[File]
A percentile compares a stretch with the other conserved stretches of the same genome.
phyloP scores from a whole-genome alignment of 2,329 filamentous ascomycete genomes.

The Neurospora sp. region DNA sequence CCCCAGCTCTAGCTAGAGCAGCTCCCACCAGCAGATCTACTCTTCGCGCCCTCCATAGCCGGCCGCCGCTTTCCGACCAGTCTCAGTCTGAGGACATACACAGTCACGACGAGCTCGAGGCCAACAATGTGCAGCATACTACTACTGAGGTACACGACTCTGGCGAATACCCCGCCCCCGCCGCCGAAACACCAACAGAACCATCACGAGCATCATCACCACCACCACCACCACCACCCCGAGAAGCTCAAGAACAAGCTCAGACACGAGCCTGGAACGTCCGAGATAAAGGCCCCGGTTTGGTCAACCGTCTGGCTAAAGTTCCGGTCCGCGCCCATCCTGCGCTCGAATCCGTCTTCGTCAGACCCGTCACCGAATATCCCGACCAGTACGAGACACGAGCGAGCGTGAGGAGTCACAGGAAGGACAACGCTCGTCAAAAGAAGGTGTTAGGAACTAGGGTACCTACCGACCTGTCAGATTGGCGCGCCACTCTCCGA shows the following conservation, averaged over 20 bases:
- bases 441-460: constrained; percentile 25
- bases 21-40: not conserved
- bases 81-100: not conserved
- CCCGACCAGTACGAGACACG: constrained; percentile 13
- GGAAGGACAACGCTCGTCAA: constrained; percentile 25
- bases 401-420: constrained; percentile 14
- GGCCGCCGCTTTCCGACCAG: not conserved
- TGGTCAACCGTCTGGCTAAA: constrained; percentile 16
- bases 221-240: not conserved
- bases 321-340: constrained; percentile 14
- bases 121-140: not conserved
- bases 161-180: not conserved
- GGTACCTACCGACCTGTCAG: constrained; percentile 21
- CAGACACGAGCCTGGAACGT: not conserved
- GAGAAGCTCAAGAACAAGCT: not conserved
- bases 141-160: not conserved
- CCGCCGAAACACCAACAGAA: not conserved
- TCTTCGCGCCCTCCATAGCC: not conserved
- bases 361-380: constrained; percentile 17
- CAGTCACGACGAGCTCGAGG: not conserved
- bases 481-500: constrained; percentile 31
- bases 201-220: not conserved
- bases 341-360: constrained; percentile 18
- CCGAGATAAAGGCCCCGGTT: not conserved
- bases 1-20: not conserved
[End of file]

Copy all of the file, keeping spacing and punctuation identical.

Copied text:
A percentile compares a stretch with the other conserved stretches of the same genome.
phyloP scores from a whole-genome alignment of 2,329 filamentous ascomycete genomes.

The Neurospora sp. region DNA sequence CCCCAGCTCTAGCTAGAGCAGCTCCCACCAGCAGATCTACTCTTCGCGCCCTCCATAGCCGGCCGCCGCTTTCCGACCAGTCTCAGTCTGAGGACATACACAGTCACGACGAGCTCGAGGCCAACAATGTGCAGCATACTACTACTGAGGTACACGACTCTGGCGAATACCCCGCCCCCGCCGCCGAAACACCAACAGAACCATCACGAGCATCATCACCACCACCACCACCACCACCCCGAGAAGCTCAAGAACAAGCTCAGACACGAGCCTGGAACGTCCGAGATAAAGGCCCCGGTTTGGTCAACCGTCTGGCTAAAGTTCCGGTCCGCGCCCATCCTGCGCTCGAATCCGTCTTCGTCAGACCCGTCACCGAATATCCCGACCAGTACGAGACACGAGCGAGCGTGAGGAGTCACAGGAAGGACAACGCTCGTCAAAAGAAGGTGTTAGGAACTAGGGTACCTACCGACCTGTCAGATTGGCGCGCCACTCTCCGA shows the following conservation, averaged over 20 bases:
- bases 441-460: constrained; percentile 25
- bases 21-40: not conserved
- bases 81-100: not conserved
- CCCGACCAGTACGAGACACG: constrained; percentile 13
- GGAAGGACAACGCTCGTCAA: constrained; percentile 25
- bases 401-420: constrained; percentile 14
- GGCCGCCGCTTTCCGACCAG: not conserved
- TGGTCAACCGTCTGGCTAAA: constrained; percentile 16
- bases 221-240: not conserved
- bases 321-340: constrained; percentile 14
- bases 121-140: not conserved
- bases 161-180: not conserved
- GGTACCTACCGACCTGTCAG: constrained; percentile 21
- CAGACACGAGCCTGGAACGT: not conserved
- GAGAAGCTCAAGAACAAGCT: not conserved
- bases 141-160: not conserved
- CCGCCGAAACACCAACAGAA: not conserved
- TCTTCGCGCCCTCCATAGCC: not conserved
- bases 361-380: constrained; percentile 17
- CAGTCACGACGAGCTCGAGG: not conserved
- bases 481-500: constrained; percentile 31
- bases 201-220: not conserved
- bases 341-360: constrained; percentile 18
- CCGAGATAAAGGCCCCGGTT: not conserved
- bases 1-20: not conserved